chair out by the lawn waiting to ‘pop’ one with his .22 pistol when it
day, Dad came back from somewhere with a local turtle in the back seat
of the car. It was on the floorboards jammed under the back of the
front seat to keep it from moving about. I played with it a bit until
it wandered off into the desert behind the station.
had a BIG (well, big to me at age 3) black German Sheppard named Pokey.
Pokey was my Mom’s adjunct baby sitter; anytime Pokey saw me heading
toward the highway in front of the station, he’d push me back if Mom
didn’t get to me first.
sort of circus truck came through one day and stopped for gas. First
elephant I ever saw. Did not smell good…
visit to my Grandparents in St. George, I got to drive the car up the
highway north of the bridge for a bit. The old trick of standing on the
seat in front of my Dad with my hands on the wheel, “driving” the car.
had bought a brand new ’55 Chevy truck while we were at the station. He
was very proud of it and told everybody it had a “Hydramatic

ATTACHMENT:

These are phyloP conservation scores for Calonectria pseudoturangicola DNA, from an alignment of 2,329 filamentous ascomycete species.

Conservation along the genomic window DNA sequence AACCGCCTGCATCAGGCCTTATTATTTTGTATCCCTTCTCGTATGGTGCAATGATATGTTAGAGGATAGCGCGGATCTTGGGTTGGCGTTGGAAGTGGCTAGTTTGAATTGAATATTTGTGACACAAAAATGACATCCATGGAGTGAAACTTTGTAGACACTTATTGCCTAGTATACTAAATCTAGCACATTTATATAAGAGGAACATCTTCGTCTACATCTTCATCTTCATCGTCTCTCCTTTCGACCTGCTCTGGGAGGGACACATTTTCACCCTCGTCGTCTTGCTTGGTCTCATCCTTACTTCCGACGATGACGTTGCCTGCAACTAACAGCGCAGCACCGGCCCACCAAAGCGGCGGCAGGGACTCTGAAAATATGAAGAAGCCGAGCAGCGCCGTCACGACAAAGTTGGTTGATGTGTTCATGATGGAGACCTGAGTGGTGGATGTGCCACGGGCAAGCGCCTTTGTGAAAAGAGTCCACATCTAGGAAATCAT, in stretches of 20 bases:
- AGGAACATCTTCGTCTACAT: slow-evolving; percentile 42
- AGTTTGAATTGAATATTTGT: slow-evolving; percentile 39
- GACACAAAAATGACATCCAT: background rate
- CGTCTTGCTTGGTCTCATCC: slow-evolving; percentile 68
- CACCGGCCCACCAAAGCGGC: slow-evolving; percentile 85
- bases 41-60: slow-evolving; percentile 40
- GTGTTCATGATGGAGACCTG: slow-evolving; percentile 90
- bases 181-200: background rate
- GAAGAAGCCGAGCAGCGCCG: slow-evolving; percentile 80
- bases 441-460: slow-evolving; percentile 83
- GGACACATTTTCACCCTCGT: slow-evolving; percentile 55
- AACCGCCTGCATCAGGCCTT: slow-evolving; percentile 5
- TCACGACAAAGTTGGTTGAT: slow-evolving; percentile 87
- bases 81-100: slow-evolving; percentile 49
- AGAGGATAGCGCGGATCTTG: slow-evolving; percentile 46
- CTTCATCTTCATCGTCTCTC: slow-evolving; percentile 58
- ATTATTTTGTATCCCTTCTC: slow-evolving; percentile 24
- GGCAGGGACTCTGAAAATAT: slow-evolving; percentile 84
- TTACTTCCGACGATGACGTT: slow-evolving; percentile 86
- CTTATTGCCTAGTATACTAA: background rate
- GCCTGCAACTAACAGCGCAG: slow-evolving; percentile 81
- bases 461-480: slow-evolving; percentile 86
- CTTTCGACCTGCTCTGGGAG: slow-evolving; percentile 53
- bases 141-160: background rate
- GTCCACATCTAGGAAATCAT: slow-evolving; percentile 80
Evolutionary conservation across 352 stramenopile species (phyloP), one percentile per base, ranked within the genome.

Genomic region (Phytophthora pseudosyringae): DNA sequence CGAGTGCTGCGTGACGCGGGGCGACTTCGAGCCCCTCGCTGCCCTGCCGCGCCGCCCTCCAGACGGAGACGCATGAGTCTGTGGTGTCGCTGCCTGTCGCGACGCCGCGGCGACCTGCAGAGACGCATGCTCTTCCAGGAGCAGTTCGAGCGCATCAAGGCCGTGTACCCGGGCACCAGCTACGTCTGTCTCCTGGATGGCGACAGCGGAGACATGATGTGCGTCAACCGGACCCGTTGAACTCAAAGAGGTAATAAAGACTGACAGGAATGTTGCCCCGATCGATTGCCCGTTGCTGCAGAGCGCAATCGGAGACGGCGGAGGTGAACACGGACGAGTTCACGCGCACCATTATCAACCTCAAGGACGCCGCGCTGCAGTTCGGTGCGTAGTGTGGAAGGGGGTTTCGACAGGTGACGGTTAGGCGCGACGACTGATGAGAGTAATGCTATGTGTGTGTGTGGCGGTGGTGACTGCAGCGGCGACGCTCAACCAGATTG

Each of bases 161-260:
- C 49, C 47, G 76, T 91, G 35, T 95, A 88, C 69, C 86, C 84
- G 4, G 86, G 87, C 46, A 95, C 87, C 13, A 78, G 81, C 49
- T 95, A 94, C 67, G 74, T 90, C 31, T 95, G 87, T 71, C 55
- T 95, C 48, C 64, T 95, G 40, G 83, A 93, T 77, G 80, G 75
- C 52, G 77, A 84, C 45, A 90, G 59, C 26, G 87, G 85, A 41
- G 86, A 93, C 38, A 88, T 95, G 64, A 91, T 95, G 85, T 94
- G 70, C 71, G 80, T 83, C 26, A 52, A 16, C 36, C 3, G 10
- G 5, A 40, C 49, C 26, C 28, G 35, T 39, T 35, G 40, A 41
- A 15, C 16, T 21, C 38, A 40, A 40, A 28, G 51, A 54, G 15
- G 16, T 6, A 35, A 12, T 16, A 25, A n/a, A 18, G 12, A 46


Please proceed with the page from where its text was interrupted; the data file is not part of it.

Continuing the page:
transmission”! I had no idea what a Hydramatic transmission was, but it
seemed important to him, so I just as proudly announced our truck had a
Hydramatic transmission too, whenever the truck was mentioned and he
wasn’t there to brag on it.
vaguely remember the outhouse at the old school in Littlefield. That
was a novel experience. A two-holer, I believe. I have no idea why I
was there at 3, but the fuzzy memory is still there. First impressions
can be strong ones and that was my introduction to the “Great
American Little Building Out Behind the Big Building”.
“There was an old lady in Littlefield. I don’t know how Mom knew her,
but I was parked there three or four times to be babysat. I can’t
bring back her name or her face, but I will never forget how the broken
up bread chunks in hot chocolate that she fed me tasted. Could never get
Mom to do that “recipe” for me, but the old lady did and I loved it.
had the ancestor of the Frisbee. When it was first introduced, it was
yellow and called a Pluto Platter. I used to play with it occasionally
when it cooled off in the evenings (relatively cool, that is). A buddy